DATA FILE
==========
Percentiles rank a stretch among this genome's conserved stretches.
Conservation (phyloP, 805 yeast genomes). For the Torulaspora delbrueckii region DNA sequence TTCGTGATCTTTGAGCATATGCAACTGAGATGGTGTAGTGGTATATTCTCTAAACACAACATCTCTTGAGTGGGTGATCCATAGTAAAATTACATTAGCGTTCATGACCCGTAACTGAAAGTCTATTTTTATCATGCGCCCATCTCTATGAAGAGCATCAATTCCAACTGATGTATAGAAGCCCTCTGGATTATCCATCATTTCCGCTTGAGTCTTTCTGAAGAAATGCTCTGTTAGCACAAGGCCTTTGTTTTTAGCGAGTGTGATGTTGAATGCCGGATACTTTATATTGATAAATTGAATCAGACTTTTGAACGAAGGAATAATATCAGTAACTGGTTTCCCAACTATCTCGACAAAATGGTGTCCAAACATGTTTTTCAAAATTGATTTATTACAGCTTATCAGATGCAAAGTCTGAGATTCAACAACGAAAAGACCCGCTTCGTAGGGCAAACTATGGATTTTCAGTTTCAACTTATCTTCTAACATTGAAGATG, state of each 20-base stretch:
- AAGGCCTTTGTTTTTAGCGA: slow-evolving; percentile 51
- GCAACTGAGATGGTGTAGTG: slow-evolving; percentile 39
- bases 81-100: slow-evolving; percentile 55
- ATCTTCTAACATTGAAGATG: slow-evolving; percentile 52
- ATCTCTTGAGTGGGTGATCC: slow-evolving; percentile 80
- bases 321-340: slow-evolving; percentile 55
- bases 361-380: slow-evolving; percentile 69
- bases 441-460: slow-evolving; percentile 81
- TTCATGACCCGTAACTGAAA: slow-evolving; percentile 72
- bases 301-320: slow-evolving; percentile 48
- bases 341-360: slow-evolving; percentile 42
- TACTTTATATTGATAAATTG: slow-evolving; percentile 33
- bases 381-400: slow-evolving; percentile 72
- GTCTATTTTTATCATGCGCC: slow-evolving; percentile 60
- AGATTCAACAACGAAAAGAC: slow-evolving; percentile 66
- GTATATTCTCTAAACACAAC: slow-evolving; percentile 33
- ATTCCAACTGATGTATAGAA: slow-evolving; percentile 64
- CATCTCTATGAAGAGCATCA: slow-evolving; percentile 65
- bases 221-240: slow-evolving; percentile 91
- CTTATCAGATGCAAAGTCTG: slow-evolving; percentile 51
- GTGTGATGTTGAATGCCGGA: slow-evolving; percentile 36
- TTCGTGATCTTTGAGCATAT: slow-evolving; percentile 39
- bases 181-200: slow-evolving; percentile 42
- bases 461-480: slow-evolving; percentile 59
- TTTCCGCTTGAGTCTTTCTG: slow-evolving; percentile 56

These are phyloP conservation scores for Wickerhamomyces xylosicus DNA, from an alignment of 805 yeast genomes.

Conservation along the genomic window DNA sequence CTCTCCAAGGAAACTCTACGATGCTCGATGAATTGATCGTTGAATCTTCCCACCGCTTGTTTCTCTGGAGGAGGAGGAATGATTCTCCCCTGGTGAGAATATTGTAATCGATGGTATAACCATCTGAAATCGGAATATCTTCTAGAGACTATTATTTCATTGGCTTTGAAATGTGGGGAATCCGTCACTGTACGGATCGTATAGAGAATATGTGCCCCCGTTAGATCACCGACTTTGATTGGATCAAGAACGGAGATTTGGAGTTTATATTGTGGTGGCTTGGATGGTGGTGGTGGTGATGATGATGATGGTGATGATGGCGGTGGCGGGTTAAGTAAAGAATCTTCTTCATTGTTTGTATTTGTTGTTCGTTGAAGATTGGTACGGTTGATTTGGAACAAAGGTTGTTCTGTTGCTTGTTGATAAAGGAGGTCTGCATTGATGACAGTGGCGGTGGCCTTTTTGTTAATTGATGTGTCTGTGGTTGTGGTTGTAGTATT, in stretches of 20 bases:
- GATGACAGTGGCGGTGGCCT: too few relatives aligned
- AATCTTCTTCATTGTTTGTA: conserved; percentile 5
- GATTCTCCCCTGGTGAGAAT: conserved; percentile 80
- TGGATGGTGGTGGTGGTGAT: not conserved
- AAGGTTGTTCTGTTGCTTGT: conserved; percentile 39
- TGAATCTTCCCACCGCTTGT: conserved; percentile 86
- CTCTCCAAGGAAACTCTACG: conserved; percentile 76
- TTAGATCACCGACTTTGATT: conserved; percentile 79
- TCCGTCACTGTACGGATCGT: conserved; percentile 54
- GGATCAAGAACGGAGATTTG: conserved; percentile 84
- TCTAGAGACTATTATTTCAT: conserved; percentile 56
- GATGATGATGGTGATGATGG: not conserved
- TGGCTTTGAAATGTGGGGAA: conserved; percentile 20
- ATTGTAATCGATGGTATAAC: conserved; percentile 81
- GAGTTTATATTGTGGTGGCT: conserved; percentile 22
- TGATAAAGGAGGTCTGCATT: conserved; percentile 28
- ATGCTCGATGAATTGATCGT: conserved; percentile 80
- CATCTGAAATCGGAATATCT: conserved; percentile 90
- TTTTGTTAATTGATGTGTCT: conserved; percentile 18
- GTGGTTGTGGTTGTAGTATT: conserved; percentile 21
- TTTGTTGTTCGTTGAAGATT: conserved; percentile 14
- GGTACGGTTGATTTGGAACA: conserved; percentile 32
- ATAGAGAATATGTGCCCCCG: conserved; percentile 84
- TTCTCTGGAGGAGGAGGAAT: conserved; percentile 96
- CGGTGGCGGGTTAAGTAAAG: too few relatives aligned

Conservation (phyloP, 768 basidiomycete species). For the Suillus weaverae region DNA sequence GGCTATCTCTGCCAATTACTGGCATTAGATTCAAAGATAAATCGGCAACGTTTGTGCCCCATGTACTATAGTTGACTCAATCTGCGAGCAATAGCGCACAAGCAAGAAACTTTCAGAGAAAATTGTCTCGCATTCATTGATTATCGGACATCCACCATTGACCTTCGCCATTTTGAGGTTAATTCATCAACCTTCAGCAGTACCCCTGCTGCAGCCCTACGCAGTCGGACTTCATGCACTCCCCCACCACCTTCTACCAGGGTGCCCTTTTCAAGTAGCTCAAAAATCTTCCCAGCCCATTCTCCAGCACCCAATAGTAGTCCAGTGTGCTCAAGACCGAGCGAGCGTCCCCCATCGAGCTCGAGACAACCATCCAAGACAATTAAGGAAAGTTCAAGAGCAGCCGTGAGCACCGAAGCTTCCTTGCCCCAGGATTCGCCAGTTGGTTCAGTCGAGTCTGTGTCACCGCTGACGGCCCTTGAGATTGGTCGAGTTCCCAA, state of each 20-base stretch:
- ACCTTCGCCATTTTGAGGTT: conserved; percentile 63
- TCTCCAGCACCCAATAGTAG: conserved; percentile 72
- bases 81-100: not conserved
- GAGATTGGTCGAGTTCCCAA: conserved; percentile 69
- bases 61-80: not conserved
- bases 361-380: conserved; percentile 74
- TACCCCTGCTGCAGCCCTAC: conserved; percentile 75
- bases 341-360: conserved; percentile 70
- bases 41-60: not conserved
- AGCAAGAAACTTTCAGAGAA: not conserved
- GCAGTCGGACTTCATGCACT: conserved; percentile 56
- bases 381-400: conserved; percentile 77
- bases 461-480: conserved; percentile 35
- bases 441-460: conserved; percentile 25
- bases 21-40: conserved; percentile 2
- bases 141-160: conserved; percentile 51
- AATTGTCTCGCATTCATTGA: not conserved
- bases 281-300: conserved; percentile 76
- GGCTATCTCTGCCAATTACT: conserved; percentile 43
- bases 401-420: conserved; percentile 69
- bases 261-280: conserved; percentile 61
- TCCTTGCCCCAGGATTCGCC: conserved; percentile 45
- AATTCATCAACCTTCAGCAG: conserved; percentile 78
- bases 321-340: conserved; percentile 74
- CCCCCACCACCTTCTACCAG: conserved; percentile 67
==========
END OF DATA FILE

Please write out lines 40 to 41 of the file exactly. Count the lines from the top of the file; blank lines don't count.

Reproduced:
- TCTAGAGACTATTATTTCAT: conserved; percentile 56
- GATGATGATGGTGATGATGG: not conserved